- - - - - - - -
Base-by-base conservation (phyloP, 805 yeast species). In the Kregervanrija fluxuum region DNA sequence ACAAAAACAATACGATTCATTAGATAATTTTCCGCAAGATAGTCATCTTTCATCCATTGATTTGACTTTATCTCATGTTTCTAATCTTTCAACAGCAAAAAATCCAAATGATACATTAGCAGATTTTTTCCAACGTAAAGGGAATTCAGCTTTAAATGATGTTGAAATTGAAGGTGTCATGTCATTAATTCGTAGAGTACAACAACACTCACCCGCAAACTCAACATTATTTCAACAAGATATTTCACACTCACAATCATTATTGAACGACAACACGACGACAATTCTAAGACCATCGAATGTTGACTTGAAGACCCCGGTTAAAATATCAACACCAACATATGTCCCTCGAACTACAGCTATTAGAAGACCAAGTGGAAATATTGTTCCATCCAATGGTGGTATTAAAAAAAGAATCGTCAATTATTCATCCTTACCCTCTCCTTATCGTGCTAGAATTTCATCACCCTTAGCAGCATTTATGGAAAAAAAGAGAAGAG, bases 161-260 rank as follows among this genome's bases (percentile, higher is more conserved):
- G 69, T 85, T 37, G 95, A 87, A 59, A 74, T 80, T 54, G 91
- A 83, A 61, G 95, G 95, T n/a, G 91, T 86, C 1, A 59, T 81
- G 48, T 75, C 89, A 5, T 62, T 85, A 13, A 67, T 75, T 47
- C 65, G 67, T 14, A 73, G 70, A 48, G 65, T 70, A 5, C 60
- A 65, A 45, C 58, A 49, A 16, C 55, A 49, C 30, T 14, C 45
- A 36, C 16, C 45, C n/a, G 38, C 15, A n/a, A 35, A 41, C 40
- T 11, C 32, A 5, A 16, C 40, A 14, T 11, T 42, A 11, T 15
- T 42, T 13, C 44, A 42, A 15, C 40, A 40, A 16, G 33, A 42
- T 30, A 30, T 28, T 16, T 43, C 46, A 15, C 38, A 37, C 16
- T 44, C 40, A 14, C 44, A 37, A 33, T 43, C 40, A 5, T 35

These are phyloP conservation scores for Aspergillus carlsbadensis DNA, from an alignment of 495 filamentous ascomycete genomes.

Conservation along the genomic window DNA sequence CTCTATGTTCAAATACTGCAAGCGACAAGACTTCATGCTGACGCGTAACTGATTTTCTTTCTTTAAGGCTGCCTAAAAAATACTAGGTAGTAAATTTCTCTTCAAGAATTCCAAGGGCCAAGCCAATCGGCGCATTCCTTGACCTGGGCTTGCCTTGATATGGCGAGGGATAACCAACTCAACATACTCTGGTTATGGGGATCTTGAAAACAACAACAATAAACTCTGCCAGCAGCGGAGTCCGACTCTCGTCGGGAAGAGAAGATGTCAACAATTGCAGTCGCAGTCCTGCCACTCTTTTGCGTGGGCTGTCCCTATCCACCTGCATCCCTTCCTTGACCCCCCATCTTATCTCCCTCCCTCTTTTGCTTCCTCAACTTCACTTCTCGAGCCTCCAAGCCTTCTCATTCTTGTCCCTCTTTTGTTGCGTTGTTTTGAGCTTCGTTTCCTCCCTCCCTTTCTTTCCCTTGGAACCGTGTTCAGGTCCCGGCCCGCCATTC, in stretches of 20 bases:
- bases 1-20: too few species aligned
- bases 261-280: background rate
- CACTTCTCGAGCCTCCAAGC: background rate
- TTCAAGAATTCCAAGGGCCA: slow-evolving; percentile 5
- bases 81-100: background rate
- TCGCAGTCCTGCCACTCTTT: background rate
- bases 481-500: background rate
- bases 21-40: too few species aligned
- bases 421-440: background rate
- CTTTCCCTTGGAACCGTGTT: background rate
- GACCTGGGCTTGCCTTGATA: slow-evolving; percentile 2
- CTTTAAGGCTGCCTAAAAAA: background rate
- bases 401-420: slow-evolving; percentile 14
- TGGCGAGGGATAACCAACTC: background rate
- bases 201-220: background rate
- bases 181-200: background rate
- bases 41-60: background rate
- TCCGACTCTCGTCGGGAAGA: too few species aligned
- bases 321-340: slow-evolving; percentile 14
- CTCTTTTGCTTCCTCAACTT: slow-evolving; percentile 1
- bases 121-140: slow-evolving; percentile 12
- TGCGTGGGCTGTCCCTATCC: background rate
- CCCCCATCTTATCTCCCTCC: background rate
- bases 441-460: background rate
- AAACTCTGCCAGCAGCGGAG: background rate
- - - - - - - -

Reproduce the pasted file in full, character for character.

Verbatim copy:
Base-by-base conservation (phyloP, 805 yeast species). In the Kregervanrija fluxuum region DNA sequence ACAAAAACAATACGATTCATTAGATAATTTTCCGCAAGATAGTCATCTTTCATCCATTGATTTGACTTTATCTCATGTTTCTAATCTTTCAACAGCAAAAAATCCAAATGATACATTAGCAGATTTTTTCCAACGTAAAGGGAATTCAGCTTTAAATGATGTTGAAATTGAAGGTGTCATGTCATTAATTCGTAGAGTACAACAACACTCACCCGCAAACTCAACATTATTTCAACAAGATATTTCACACTCACAATCATTATTGAACGACAACACGACGACAATTCTAAGACCATCGAATGTTGACTTGAAGACCCCGGTTAAAATATCAACACCAACATATGTCCCTCGAACTACAGCTATTAGAAGACCAAGTGGAAATATTGTTCCATCCAATGGTGGTATTAAAAAAAGAATCGTCAATTATTCATCCTTACCCTCTCCTTATCGTGCTAGAATTTCATCACCCTTAGCAGCATTTATGGAAAAAAAGAGAAGAG, bases 161-260 rank as follows among this genome's bases (percentile, higher is more conserved):
- G 69, T 85, T 37, G 95, A 87, A 59, A 74, T 80, T 54, G 91
- A 83, A 61, G 95, G 95, T n/a, G 91, T 86, C 1, A 59, T 81
- G 48, T 75, C 89, A 5, T 62, T 85, A 13, A 67, T 75, T 47
- C 65, G 67, T 14, A 73, G 70, A 48, G 65, T 70, A 5, C 60
- A 65, A 45, C 58, A 49, A 16, C 55, A 49, C 30, T 14, C 45
- A 36, C 16, C 45, C n/a, G 38, C 15, A n/a, A 35, A 41, C 40
- T 11, C 32, A 5, A 16, C 40, A 14, T 11, T 42, A 11, T 15
- T 42, T 13, C 44, A 42, A 15, C 40, A 40, A 16, G 33, A 42
- T 30, A 30, T 28, T 16, T 43, C 46, A 15, C 38, A 37, C 16
- T 44, C 40, A 14, C 44, A 37, A 33, T 43, C 40, A 5, T 35

These are phyloP conservation scores for Aspergillus carlsbadensis DNA, from an alignment of 495 filamentous ascomycete genomes.

Conservation along the genomic window DNA sequence CTCTATGTTCAAATACTGCAAGCGACAAGACTTCATGCTGACGCGTAACTGATTTTCTTTCTTTAAGGCTGCCTAAAAAATACTAGGTAGTAAATTTCTCTTCAAGAATTCCAAGGGCCAAGCCAATCGGCGCATTCCTTGACCTGGGCTTGCCTTGATATGGCGAGGGATAACCAACTCAACATACTCTGGTTATGGGGATCTTGAAAACAACAACAATAAACTCTGCCAGCAGCGGAGTCCGACTCTCGTCGGGAAGAGAAGATGTCAACAATTGCAGTCGCAGTCCTGCCACTCTTTTGCGTGGGCTGTCCCTATCCACCTGCATCCCTTCCTTGACCCCCCATCTTATCTCCCTCCCTCTTTTGCTTCCTCAACTTCACTTCTCGAGCCTCCAAGCCTTCTCATTCTTGTCCCTCTTTTGTTGCGTTGTTTTGAGCTTCGTTTCCTCCCTCCCTTTCTTTCCCTTGGAACCGTGTTCAGGTCCCGGCCCGCCATTC, in stretches of 20 bases:
- bases 1-20: too few species aligned
- bases 261-280: background rate
- CACTTCTCGAGCCTCCAAGC: background rate
- TTCAAGAATTCCAAGGGCCA: slow-evolving; percentile 5
- bases 81-100: background rate
- TCGCAGTCCTGCCACTCTTT: background rate
- bases 481-500: background rate
- bases 21-40: too few species aligned
- bases 421-440: background rate
- CTTTCCCTTGGAACCGTGTT: background rate
- GACCTGGGCTTGCCTTGATA: slow-evolving; percentile 2
- CTTTAAGGCTGCCTAAAAAA: background rate
- bases 401-420: slow-evolving; percentile 14
- TGGCGAGGGATAACCAACTC: background rate
- bases 201-220: background rate
- bases 181-200: background rate
- bases 41-60: background rate
- TCCGACTCTCGTCGGGAAGA: too few species aligned
- bases 321-340: slow-evolving; percentile 14
- CTCTTTTGCTTCCTCAACTT: slow-evolving; percentile 1
- bases 121-140: slow-evolving; percentile 12
- TGCGTGGGCTGTCCCTATCC: background rate
- CCCCCATCTTATCTCCCTCC: background rate
- bases 441-460: background rate
- AAACTCTGCCAGCAGCGGAG: background rate